From Zelda Wiki, the Zelda encyclopedia
The Hero's Bow from Majora's Mask
|Game(s)|| All Zelda games except The Adventure of Link and the Oracle games|
Super Smash Bros. Melee
Super Smash Bros. Brawl
|Other media|| Animated series|
|Use(s)||Used to defeat enemies at a distance and hit switches.|
|Comparable Item(s)||Slingshot, Boomerang, Seed Shooter, Zelda's Bow|
The Bow is one of a handful of items that have been around since the original The Legend of Zelda. Bows often go unnamed throughout the Zelda series, but the most common bow name, the Hero's Bow, appears in Majora's Mask, The Wind Waker, and Twilight Princess, while the Fairy Bow is used in Ocarina of Time.
Being a staple item in the Zelda franchise, the bow is found almost always in a dungeon, and frequently among the first four (a rare exception is in the first Zelda game when played in the Second Quest, where the Bow is found in the fifth dungeon). To date, all of the console 3D installments have the item guarded by mini-bosses. In Link's Awakening, the bow must be bought from the Town Tool Shop for the price of 980 Rupees, almost as much as Link can carry. It can, however, be simply stolen. In The Minish Cap, it is once again not found in a dungeon, instead found in Castor Wilds.
|The Legend of Zelda||Level 1
|Costs one Rupee to fire an arrow, upgrades with Silver Arrows|
|A Link to the Past||Eastern Palace||Upgrades with Silver Arrows|
|Link's Awakening||Town Tool Shop||Bought for 980 Rupees after the Shovel is sold|
|Ocarina of Time||Forest Temple|
|Majora's Mask||Woodfall Temple|
|The Wind Waker||Tower of the Gods|
|Four Swords||Various levels|
|Four Swords Adventures||Various levels|
|The Minish Cap||Castor Wilds||Upgraded to shoot Light Arrows (optional)|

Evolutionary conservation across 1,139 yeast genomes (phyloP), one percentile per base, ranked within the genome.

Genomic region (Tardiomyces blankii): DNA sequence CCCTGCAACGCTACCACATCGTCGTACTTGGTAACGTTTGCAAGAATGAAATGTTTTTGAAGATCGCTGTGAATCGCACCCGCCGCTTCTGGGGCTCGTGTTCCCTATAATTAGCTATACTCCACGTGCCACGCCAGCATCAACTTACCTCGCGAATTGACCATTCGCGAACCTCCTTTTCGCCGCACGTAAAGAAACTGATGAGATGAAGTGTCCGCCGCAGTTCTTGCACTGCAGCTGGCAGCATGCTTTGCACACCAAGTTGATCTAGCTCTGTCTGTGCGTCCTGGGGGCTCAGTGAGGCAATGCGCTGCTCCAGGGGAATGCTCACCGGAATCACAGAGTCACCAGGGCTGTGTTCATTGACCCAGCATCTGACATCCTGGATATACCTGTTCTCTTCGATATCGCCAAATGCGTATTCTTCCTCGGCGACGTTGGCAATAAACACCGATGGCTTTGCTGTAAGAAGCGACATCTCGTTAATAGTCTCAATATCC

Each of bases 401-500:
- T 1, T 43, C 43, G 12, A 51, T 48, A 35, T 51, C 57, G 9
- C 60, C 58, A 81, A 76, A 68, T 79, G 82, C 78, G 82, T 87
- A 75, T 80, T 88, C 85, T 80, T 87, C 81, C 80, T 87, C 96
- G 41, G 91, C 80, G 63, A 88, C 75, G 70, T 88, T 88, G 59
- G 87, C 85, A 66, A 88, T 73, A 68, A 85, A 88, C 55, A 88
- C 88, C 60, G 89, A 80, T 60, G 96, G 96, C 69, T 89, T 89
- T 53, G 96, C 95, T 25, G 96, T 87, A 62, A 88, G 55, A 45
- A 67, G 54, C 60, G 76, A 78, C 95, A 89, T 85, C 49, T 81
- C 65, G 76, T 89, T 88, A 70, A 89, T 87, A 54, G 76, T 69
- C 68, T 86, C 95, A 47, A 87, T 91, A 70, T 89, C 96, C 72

|Twilight Princess||Goron Mines|
|Phantom Hourglass||Temple of Courage|
|Spirit Tracks||Fire Temple||Upgraded to the Bow of Light|
|Skyward Sword||Sandship||Upgraded to the Iron Bow and then to the Sacred Bow|
Using arrows as ammunition, the bow can be used to attack enemies, hit switches, and on occasion, trigger special events. In many of the games, Link starts out carrying a limited number of arrows, later expanded upon as the game progresses through several quiver upgrades. Many games also feature magic-infused types of arrows, such as the Light Arrow, Ice Arrow and the Fire Arrow, all of which are shot from the bow as if normal arrows. However, the Bow will not function without a constant supply of arrows, replenishable items that are, thankfully, found quite abundantly about the many overworlds and dungeons in the Zelda series. For the most part, like many other pivotal plot items, the Bow is found exclusively as a dungeon's main treasure towards the beginning of the game, and rightly so, as many puzzles and obstacles to be solved in later areas and dungeons require the Bow and the accurate piercing of its arrows.